Businesswoman Leaves Corporate World to Start Concierge Company

/www.whentojump.com/"}}">When to Jump, an independent media partner of The Huffington Post, is a curated community featuring the ideas and stories of people who have made the decision to leave something comfortable and chase a passion.

For Kara Candler, owner of Tick Tock Concierge, owning a business was always the end goal. “My grandfather was a big part of why I wanted to start my own company, carrying on his legacy is important.”

Candler’s grandfather, Hilliard Ward purchased the first lumberyard in Asheville, NC in the late 70’s. He later went on to finance a grocery store chain named “Ingles.” Fast forward to 2016, it’s one of the largest grocery store chains in the United States.

“Both my parents are entrepreneurs so telling my parents that I was going to leave a really secure corporate job was hard. They know how hard it is to run your own business and wanted me to think twice about it to make sure.” Candler weighed the pros and cons and decided to take the jump.

“It’s a serious decision. Leaving benefits and security behind is hard and because of my background there is pressure to succeed in my community as well.” Kara’s grandfather was a beloved well-known figure in Western North Carolina, respected by everyone who met him. He paid college tuitions and donated large amounts anonymously to the community. “I’m proud of him,” Candler says.

In 2013 Kara began her luxury concierge service which caters to businesses and individuals, errand running and organizing on their behalf so that her clients have more time to spend however they’d like.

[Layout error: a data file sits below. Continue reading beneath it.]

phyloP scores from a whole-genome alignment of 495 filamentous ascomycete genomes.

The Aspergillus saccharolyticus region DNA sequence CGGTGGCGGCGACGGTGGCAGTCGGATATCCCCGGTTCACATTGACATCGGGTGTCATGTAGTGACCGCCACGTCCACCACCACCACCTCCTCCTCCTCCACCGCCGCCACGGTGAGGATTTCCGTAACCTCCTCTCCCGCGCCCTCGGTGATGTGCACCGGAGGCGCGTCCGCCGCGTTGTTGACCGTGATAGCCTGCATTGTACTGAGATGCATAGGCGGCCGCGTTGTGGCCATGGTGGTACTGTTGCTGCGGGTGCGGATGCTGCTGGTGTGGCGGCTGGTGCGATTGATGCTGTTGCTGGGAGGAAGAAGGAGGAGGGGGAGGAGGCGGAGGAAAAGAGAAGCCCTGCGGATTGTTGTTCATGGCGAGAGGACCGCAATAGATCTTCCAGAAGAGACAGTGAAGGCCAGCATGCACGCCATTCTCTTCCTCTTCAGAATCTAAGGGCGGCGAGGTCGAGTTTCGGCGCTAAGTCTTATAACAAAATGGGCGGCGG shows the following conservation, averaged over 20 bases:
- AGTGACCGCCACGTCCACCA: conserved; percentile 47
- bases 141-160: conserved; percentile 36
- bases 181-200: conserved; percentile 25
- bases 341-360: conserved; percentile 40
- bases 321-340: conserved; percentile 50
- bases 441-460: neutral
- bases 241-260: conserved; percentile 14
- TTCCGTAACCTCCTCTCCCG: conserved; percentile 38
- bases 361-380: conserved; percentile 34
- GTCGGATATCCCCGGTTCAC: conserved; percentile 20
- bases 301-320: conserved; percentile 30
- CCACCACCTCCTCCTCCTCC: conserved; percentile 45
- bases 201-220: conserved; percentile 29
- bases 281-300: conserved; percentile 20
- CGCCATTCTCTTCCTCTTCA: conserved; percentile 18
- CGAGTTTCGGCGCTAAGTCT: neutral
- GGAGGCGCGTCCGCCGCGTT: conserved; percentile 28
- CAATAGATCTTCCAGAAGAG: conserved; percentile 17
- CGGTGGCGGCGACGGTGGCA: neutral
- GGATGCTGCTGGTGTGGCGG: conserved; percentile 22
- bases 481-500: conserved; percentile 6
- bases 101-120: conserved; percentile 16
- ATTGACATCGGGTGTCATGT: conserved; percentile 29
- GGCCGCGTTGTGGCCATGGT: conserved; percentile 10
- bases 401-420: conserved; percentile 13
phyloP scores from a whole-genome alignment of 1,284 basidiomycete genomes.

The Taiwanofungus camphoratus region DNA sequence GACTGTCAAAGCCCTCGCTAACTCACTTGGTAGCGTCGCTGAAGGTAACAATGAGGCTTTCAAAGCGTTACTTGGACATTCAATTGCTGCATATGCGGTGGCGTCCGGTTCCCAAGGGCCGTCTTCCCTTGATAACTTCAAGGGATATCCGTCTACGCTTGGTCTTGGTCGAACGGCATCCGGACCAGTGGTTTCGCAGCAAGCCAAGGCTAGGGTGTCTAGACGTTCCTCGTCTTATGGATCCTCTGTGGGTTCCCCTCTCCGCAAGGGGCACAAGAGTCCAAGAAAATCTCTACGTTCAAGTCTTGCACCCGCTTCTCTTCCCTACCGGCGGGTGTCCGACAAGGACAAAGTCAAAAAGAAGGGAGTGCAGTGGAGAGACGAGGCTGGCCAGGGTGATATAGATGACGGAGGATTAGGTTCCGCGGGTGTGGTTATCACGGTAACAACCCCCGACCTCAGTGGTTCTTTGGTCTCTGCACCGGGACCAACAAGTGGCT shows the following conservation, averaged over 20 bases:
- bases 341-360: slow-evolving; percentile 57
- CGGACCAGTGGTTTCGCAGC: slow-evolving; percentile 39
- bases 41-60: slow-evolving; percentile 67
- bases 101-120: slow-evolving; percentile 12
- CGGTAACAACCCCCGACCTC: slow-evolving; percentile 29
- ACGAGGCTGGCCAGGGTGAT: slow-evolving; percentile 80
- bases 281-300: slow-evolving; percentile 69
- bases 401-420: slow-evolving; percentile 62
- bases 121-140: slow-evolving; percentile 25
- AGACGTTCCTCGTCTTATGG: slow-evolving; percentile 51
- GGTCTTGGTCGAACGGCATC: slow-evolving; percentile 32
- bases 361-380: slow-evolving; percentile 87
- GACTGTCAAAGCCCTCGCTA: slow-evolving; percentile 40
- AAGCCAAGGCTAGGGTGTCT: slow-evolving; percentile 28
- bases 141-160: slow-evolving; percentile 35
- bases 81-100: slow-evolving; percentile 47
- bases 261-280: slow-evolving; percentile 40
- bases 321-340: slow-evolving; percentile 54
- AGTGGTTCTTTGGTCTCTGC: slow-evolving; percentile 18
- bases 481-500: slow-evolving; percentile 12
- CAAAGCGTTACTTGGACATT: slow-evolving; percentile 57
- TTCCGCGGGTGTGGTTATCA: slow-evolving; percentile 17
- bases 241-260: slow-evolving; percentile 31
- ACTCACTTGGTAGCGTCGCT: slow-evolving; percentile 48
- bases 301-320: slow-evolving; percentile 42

Within three years, her business has expanded to four cities and two states. “Having great friends, mentors and family surround me has helped. People are starting their own businesses all over the world, so why can’t I?”

The concept of personal concierges has grown in the past five years as individual’s work hours have increased. Candler first heard about the concept in 2012 and began to do market research to see if it would be successful in Asheville, North Carolina. She studied websites, talked to other businesses and read articles on the upcoming trend. She says Asheville was getting great press nationally and realized if she didn’t seize this opportunity, someone else would.

After creating her business model, she approached family friends and asked them what she could do that day to save them time. “I would ask for business straight up. What’s at the bottom of your to-do list? I’ll handle it.”

Candler’s favorite part of her business is the opportunities she has had to work with Sony and Warner Brothers helping run errands for team members while they’re in the middle of their shoots. She’s learned team-building and communication skills and how to deal with customers and clients on a daily basis and resolve conflict and tension professionally. “My clients are all ages and working with each generation is very different.”

Her advice to those thinking of taking the jump is to listen to that “nudge” or inner- feeling and moonlight to test out if this is what you truly want to do. “I felt restless in my corporate job. It made the feeling more strong. I really just put it out there and was moonlighting. People don’t talk about it enough but it’s okay to moonlight. I recommend it. Get your website done, get your ducks in a row so you’re all set when you’re ready to take the jump, you have a plan in place.”

/www.whentojump.com/"}}">When to Jump, an independent media partner of The Huffington Post, is a curated community featuring the ideas and stories of people who have made the decision to leave something comfortable and chase a passion. You can follow When to Jump on /www.facebook.com/whentojump"}}">Facebook, /www.instagram.com/whentojump/"}}">Instagram, and /twitter.com/whentojump"}}">Twitter. For more stories like this one, sign up for the When to Jump newsletter /www.whentojump.com/newsletter"}}">here. (Note: The When to Jump newsletter is not managed by The Huffington Post.)

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